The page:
Encounters with the Wildcatter (cont'd)

It seems like a prime spot, free parking within a leisurely walking distance of the park, so I ask him how early he arrived to snag it.
Seven-twenty, he tells me.
But that's just because the stadium was half empty?
Every game, he says. And if there's nothing here, I park around the university. The farthest I've ever had to park was up around the bar where you get off 280.
The Connecticut Yankee?
The wildcatter lets me in on his methodology. Find free street parking and bike from the car to the ballpark. If the line for the guarded bike garage is too long, lock the bike to a street rack. Preferably across 3rd Street from the Giants Dugout store where the cops hang out. Two locks. Always two locks--one for each wheel.
We get to talking about meathead kids in the bleachers and the conversation turns inevitably to Candlestick Park. I float my theory that the Candlestick crowds were different because fans didn't show up looking for fights, they showed up to cheer for the Gyros, and sometimes in the heat of the battle fights occurred.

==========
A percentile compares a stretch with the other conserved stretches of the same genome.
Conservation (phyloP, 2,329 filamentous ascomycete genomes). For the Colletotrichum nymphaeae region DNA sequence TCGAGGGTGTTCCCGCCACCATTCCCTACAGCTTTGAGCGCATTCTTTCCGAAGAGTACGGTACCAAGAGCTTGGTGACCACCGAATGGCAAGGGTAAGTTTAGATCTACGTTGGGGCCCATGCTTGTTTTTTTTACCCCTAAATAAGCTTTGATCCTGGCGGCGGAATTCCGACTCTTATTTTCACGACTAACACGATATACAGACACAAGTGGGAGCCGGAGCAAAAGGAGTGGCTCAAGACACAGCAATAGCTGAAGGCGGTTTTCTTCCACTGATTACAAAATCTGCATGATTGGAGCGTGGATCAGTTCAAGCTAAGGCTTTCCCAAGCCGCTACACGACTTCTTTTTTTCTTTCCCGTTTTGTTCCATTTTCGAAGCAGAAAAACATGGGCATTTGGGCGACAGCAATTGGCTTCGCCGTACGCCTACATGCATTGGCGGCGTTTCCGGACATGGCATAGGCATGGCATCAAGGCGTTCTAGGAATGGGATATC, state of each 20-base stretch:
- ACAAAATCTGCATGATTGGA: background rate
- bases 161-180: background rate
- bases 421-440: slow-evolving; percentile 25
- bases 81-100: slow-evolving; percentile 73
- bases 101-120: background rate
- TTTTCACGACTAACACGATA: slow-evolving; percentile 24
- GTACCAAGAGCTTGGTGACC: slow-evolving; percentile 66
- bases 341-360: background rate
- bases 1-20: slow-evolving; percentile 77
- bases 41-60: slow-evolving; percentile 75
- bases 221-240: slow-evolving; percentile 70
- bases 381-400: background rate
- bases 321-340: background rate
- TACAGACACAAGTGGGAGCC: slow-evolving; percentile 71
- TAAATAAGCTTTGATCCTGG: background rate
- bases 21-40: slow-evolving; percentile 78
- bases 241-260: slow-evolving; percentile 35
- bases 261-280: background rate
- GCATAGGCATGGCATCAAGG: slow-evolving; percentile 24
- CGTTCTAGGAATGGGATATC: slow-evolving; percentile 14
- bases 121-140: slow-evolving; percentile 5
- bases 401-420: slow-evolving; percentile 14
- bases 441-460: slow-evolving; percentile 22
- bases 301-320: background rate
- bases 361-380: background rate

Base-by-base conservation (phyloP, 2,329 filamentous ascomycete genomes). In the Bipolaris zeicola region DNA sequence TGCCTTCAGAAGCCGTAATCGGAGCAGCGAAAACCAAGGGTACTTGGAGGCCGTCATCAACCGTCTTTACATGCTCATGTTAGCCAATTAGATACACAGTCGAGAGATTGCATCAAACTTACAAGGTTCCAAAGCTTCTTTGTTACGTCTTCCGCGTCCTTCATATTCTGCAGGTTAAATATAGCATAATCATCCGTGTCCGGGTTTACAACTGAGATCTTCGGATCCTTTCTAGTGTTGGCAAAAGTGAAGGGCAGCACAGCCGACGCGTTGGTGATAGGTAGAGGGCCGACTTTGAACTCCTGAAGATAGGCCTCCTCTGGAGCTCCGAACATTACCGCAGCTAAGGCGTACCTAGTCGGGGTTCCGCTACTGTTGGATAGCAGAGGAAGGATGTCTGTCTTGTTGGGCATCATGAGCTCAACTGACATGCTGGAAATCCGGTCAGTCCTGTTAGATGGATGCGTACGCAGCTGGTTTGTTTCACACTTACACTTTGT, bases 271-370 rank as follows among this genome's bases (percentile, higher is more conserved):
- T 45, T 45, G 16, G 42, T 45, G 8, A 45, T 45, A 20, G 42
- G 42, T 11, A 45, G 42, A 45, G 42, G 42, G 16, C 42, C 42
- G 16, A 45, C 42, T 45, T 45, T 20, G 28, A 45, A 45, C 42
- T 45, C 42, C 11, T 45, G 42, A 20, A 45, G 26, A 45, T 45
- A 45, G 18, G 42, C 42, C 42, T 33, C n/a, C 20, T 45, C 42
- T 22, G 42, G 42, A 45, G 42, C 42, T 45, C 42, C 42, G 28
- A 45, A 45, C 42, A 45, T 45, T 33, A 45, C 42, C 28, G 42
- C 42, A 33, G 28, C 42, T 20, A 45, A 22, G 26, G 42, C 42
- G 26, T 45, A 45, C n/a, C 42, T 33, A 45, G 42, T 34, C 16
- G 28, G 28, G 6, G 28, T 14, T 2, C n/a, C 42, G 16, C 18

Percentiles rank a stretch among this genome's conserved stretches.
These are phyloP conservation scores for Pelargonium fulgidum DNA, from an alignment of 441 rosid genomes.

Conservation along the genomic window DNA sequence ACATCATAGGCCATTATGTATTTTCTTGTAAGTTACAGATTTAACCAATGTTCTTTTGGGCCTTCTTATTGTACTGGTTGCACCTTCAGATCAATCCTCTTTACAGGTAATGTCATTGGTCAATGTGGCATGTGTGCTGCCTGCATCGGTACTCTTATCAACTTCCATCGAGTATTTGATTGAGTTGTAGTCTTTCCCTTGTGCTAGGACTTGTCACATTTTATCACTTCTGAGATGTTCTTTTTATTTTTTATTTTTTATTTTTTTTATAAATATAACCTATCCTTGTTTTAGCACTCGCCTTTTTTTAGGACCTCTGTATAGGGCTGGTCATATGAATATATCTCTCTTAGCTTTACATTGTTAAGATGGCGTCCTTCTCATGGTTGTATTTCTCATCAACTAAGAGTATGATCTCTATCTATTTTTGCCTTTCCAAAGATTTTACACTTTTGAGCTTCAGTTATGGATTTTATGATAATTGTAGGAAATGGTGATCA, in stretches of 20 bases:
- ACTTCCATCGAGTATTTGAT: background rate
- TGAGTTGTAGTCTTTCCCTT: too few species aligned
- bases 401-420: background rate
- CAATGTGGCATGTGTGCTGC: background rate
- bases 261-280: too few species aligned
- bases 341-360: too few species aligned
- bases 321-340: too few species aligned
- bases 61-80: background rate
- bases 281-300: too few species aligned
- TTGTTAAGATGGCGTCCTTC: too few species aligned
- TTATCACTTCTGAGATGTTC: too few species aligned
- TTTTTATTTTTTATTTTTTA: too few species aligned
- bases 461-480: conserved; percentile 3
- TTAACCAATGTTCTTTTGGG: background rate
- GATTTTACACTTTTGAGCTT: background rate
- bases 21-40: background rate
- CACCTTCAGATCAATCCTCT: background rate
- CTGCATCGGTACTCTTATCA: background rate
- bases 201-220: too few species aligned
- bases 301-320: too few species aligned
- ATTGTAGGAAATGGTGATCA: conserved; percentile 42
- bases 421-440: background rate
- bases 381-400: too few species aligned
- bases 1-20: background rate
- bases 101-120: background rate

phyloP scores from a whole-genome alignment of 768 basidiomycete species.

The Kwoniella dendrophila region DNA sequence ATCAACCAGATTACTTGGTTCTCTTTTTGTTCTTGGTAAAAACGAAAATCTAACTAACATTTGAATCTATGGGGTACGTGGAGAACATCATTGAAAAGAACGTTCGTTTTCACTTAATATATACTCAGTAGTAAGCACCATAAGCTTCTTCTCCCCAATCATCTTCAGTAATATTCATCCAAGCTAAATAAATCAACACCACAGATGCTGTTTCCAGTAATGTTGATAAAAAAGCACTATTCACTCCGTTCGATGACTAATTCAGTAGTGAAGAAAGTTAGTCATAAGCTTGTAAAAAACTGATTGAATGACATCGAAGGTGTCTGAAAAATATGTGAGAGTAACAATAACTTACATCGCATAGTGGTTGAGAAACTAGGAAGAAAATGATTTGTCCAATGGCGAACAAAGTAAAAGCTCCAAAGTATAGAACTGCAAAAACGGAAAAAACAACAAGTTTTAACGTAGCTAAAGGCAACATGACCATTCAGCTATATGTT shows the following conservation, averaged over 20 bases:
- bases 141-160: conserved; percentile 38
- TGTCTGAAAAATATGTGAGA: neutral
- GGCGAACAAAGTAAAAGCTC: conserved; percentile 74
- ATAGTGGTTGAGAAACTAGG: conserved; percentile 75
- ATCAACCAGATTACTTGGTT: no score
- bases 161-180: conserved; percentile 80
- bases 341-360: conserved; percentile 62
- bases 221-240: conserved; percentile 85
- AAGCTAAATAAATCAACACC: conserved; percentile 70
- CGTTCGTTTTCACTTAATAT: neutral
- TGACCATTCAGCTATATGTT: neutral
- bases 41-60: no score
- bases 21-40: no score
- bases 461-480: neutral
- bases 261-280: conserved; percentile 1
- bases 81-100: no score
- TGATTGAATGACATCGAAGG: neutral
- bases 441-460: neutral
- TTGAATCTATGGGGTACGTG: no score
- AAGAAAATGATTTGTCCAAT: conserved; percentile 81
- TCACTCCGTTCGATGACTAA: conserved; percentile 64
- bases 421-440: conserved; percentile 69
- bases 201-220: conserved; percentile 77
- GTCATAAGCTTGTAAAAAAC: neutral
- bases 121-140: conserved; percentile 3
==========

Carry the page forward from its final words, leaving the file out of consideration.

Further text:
The wildcatter agrees with me . . . to a point. Dodger games were different, he says, recalling a Dodger game when a guy was walking around the stands swinging a golf club. In the first inning. He's rolling now, so I just step aside. I used sit in the upper deck and watch the fights ripple around the lower deck. They looked like dust storms. You know why they passed the state law banning alcohol sales in the stands? Giant-Dodgers. They were on top of the Dodgers dugout, throwing bottles. He adds one last Candlestick memory, establishing the impeccability of credentials by placing himself at the center of the defining moment of Giants fandom during the long lean years. We used to buy beer just to throw at the Crazy Crab.
It's getting late, so we say goodbye and head our separate ways through the dark Mission Bay night.

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